You are enrolled. The device resets and shortly afterward you see the checked “V” icon, indicating you have a successful VPN tunnel to the MDM GAteway. Yes!
Now you wait for that PIN policy to come down, or that software package… and nothing happens.
Hmmm… are we REALLY connecting to the VPN server? The VPNDiag tool confirms that indeed we are.
At this point, the device has a VPN tunnel to the MDM Gateway, but something is wrong with the rest of the path to or from the Device Management server. (If VPN is not working, check out the Enrolled device cannot connect to Gateway topic the Technet troubleshooting documentation.)
If VPN is working but the client cannot connect to the DM, the client will not receive policy, software or Wipe Now requests. Until the device can contact the device management server and become managed, it remains in the Pending Enrollments node.
Test the DM server URL from the client and the DM server. You can find the URL in a number of ways to verify it is correct:
a. Device Status Viewer tool in the Client Resource kit. The URL is displayed on the home screen of the tool
b. \Deviceupdate.log on the device will show this if logging is enabled (see troubleshooting step 2 below)
c. The URL is also stored in the SCMDM2008DeviceManagement Active Directory SCP under ‘keywords’ > “url=”
d. You can easily enter the URL on the device or a test computer using the format:
Enter this into Pocket IE on the device. You should get a “Choose a certificate” warning.
If the device cannot connect to the URL, you can also test this URL locally on the DM to narrow down the issue to connectivity or a problem with the server itself.
We’ll assume for now that the DM can connect to the URL using the localhost address so we know IIS and the server-side MDM services are working. Only devices cannot reach the DM. In this case, the issue is with the network, firewall, web certificate, or DNS.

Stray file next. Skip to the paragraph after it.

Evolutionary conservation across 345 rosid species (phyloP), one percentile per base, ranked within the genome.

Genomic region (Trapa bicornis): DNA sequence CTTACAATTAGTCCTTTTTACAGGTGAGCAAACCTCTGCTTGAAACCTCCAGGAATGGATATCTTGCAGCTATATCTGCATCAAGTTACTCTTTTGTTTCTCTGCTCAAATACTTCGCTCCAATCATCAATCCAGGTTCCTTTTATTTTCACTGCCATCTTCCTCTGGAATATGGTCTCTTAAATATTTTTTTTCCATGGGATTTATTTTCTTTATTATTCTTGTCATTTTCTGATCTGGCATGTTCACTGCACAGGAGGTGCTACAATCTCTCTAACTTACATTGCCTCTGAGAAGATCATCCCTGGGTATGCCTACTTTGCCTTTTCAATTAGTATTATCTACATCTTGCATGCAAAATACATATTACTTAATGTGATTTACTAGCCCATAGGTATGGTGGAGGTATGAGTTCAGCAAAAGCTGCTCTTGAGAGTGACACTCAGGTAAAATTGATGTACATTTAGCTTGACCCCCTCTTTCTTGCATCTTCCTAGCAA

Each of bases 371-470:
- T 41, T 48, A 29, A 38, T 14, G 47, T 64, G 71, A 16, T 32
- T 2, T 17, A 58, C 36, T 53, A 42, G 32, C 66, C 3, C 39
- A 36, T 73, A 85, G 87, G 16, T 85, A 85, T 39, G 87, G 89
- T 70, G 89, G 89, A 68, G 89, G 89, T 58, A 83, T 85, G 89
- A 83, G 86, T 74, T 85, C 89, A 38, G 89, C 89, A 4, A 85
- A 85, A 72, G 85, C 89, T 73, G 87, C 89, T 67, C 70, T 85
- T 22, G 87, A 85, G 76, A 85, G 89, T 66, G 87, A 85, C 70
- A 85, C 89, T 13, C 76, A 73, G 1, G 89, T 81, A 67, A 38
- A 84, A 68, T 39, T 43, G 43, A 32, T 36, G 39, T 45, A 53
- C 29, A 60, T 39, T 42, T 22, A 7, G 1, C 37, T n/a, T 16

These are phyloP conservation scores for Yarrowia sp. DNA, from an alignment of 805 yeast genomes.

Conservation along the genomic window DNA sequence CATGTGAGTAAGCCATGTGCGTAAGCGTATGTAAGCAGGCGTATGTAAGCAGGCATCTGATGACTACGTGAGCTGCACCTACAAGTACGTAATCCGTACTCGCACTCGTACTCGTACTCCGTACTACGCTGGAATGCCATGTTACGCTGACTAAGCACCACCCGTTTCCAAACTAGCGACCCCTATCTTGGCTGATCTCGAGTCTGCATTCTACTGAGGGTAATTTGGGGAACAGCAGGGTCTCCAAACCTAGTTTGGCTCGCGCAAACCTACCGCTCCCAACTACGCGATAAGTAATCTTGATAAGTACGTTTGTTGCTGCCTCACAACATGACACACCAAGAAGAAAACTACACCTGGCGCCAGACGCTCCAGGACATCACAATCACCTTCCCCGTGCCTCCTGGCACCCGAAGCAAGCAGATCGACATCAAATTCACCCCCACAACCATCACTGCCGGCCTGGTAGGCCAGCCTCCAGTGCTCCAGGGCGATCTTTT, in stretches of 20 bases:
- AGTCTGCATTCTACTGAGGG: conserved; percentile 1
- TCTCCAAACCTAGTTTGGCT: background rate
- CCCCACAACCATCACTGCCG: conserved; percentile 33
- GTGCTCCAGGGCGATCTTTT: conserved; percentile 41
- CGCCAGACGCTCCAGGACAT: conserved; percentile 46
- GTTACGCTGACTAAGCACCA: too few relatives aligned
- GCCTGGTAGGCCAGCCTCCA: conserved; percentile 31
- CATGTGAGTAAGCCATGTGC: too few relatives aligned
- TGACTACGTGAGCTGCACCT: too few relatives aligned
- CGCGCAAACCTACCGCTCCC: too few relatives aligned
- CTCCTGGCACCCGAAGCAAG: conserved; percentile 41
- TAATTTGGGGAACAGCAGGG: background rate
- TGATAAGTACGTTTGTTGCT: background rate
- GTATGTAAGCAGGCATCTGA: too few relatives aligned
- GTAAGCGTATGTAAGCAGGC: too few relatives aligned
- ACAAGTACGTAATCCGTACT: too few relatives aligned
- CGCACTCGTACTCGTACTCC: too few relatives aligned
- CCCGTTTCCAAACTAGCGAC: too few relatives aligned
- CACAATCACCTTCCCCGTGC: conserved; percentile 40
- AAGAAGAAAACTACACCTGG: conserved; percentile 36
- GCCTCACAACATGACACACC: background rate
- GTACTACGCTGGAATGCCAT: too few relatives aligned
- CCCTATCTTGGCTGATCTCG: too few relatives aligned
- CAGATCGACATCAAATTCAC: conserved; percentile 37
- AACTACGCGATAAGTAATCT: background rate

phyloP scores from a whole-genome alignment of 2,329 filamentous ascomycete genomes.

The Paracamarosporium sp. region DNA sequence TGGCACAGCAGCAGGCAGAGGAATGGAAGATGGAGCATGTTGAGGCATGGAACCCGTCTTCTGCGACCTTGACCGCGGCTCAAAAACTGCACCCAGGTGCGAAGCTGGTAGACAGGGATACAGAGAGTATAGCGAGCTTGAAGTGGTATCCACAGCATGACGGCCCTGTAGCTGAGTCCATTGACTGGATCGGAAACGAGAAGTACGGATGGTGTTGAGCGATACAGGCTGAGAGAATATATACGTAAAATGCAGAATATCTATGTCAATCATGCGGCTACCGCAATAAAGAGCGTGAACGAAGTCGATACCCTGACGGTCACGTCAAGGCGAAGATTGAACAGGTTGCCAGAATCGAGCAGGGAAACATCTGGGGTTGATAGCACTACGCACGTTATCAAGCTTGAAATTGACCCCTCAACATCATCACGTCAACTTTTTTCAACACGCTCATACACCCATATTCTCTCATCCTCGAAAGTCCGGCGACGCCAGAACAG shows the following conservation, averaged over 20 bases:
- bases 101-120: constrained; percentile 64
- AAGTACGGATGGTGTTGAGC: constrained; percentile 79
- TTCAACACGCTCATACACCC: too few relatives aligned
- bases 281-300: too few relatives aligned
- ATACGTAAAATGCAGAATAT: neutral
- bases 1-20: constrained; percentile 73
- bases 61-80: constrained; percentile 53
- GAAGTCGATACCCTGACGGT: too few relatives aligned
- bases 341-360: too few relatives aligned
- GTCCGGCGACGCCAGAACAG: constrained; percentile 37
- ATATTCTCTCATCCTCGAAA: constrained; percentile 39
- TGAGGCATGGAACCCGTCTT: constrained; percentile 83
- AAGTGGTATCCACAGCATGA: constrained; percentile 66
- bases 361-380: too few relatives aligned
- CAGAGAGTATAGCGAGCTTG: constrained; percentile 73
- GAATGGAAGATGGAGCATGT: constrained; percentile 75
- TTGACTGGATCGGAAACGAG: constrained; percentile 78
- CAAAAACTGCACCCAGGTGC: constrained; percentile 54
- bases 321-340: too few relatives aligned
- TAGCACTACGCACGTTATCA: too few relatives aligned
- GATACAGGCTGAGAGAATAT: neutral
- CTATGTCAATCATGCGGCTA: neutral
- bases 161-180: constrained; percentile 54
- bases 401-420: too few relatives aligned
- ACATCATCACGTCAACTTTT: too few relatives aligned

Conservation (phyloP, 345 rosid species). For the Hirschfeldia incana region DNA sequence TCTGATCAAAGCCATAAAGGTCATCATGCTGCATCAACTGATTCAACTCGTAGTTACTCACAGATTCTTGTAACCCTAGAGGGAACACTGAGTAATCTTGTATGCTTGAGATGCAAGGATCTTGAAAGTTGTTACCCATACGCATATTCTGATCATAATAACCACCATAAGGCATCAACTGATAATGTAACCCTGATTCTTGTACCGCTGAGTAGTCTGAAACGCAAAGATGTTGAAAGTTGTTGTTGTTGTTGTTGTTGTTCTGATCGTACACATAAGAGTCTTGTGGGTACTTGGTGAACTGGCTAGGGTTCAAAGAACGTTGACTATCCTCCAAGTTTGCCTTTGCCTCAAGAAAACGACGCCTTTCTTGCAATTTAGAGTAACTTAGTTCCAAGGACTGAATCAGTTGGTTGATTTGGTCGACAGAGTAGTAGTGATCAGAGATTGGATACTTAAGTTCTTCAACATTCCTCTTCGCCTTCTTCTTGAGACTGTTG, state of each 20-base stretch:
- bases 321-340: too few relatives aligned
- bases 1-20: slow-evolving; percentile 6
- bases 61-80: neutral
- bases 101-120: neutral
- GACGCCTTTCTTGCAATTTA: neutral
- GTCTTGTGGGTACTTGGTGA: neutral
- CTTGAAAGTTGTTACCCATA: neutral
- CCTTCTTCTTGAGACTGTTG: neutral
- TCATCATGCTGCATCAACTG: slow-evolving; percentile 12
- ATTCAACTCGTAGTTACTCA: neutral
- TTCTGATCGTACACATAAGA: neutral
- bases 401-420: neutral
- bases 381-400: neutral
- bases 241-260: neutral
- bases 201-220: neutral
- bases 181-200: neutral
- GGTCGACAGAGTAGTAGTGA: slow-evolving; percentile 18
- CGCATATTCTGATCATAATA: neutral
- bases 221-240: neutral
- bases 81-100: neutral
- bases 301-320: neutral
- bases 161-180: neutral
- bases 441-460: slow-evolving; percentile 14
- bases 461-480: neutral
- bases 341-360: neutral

The device might fail to contact the device management server for the following reasons:
1. It is necessary for the device to be able to resolve the FQDN of the DM server in DNS. Make sure there is a correct A record on the DNS server for the DM server. Depending on the network topology, DNS may be configured in different ways. If using the DNS server on the internal network, DNS traffic must be allowed on the internal firewall so the device can query the DNS server. If using a DNS server on the perimeter network, DNS must be configured to resolve the DM FQDN to the internal IP address of the DM.
2. The company firewall is blocking port 8443. For a list of ports required by SCMDM on the firewall see the planning guide.
3. The company proxy is blocking TCP port 8443 to the device management server. Allow tunneling on this port to allow the device to contact the device management server. This will only occur if the device connected successfully once before and received proxy policy. For details and resolution steps see Error 2147467259 When Synchronizing Policy in the Technet troubleshooting documentation.
4. A persistent route is needed on the MDM gateway to the corporate network through the back-end firewall, and another route is needed on the back-end firewall server to the VPN client address pool subnet through the MDM gateway. One simple method that may or may not satisfy your topology requirements is to configure the routes locally on the MDM Gateway and backend firewall servers as shown in this example:
Route #1 (on the GW): “route –p add <corporate subnet> mask <subnet mask> <Firewall IP>” which adds a route to the corporate network through the Back-end Firewall.
Route #2 (On the back-end firewall): “route –p add <Client pool subnet> mask <subnet mask> < Gateway IP>” which adds a route to the SCMDM 2008 client network through the SCMDM GW.